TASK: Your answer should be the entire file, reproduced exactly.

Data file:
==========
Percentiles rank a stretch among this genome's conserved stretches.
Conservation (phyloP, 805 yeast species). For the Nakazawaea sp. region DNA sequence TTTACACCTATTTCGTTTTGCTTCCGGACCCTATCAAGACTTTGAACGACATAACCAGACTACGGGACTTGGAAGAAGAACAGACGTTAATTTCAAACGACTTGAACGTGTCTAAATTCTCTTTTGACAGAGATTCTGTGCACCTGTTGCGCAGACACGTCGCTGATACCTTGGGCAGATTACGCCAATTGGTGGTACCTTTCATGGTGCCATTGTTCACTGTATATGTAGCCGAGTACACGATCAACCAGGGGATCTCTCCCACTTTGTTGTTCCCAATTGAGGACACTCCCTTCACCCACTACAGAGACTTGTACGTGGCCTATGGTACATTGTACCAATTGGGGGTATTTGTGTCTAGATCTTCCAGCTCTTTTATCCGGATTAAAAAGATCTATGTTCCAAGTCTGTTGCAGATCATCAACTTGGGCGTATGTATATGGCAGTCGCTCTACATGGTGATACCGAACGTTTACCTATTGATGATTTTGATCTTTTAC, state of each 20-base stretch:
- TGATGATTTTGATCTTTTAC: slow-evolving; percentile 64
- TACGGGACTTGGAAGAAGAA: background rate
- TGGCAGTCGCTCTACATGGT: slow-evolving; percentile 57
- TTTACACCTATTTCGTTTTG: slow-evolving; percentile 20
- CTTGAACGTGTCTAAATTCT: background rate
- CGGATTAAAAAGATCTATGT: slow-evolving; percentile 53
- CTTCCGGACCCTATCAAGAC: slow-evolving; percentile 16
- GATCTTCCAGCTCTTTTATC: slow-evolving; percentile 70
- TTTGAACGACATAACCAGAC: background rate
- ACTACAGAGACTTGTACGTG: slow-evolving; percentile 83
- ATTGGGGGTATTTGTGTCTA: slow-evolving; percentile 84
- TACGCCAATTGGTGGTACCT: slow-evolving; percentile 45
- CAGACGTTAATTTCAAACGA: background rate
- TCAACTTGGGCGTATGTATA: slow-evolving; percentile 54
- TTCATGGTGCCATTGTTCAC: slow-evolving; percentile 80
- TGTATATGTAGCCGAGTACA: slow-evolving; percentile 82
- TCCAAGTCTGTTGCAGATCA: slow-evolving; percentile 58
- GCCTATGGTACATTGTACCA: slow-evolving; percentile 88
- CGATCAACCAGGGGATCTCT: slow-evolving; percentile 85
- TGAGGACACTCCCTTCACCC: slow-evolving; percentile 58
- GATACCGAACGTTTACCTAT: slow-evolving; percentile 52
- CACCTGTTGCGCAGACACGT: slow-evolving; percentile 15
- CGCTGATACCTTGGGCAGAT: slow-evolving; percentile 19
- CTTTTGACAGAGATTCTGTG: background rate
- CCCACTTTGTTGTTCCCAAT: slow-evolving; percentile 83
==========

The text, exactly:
Percentiles rank a stretch among this genome's conserved stretches.
Conservation (phyloP, 805 yeast species). For the Nakazawaea sp. region DNA sequence TTTACACCTATTTCGTTTTGCTTCCGGACCCTATCAAGACTTTGAACGACATAACCAGACTACGGGACTTGGAAGAAGAACAGACGTTAATTTCAAACGACTTGAACGTGTCTAAATTCTCTTTTGACAGAGATTCTGTGCACCTGTTGCGCAGACACGTCGCTGATACCTTGGGCAGATTACGCCAATTGGTGGTACCTTTCATGGTGCCATTGTTCACTGTATATGTAGCCGAGTACACGATCAACCAGGGGATCTCTCCCACTTTGTTGTTCCCAATTGAGGACACTCCCTTCACCCACTACAGAGACTTGTACGTGGCCTATGGTACATTGTACCAATTGGGGGTATTTGTGTCTAGATCTTCCAGCTCTTTTATCCGGATTAAAAAGATCTATGTTCCAAGTCTGTTGCAGATCATCAACTTGGGCGTATGTATATGGCAGTCGCTCTACATGGTGATACCGAACGTTTACCTATTGATGATTTTGATCTTTTAC, state of each 20-base stretch:
- TGATGATTTTGATCTTTTAC: slow-evolving; percentile 64
- TACGGGACTTGGAAGAAGAA: background rate
- TGGCAGTCGCTCTACATGGT: slow-evolving; percentile 57
- TTTACACCTATTTCGTTTTG: slow-evolving; percentile 20
- CTTGAACGTGTCTAAATTCT: background rate
- CGGATTAAAAAGATCTATGT: slow-evolving; percentile 53
- CTTCCGGACCCTATCAAGAC: slow-evolving; percentile 16
- GATCTTCCAGCTCTTTTATC: slow-evolving; percentile 70
- TTTGAACGACATAACCAGAC: background rate
- ACTACAGAGACTTGTACGTG: slow-evolving; percentile 83
- ATTGGGGGTATTTGTGTCTA: slow-evolving; percentile 84
- TACGCCAATTGGTGGTACCT: slow-evolving; percentile 45
- CAGACGTTAATTTCAAACGA: background rate
- TCAACTTGGGCGTATGTATA: slow-evolving; percentile 54
- TTCATGGTGCCATTGTTCAC: slow-evolving; percentile 80
- TGTATATGTAGCCGAGTACA: slow-evolving; percentile 82
- TCCAAGTCTGTTGCAGATCA: slow-evolving; percentile 58
- GCCTATGGTACATTGTACCA: slow-evolving; percentile 88
- CGATCAACCAGGGGATCTCT: slow-evolving; percentile 85
- TGAGGACACTCCCTTCACCC: slow-evolving; percentile 58
- GATACCGAACGTTTACCTAT: slow-evolving; percentile 52
- CACCTGTTGCGCAGACACGT: slow-evolving; percentile 15
- CGCTGATACCTTGGGCAGAT: slow-evolving; percentile 19
- CTTTTGACAGAGATTCTGTG: background rate
- CCCACTTTGTTGTTCCCAAT: slow-evolving; percentile 83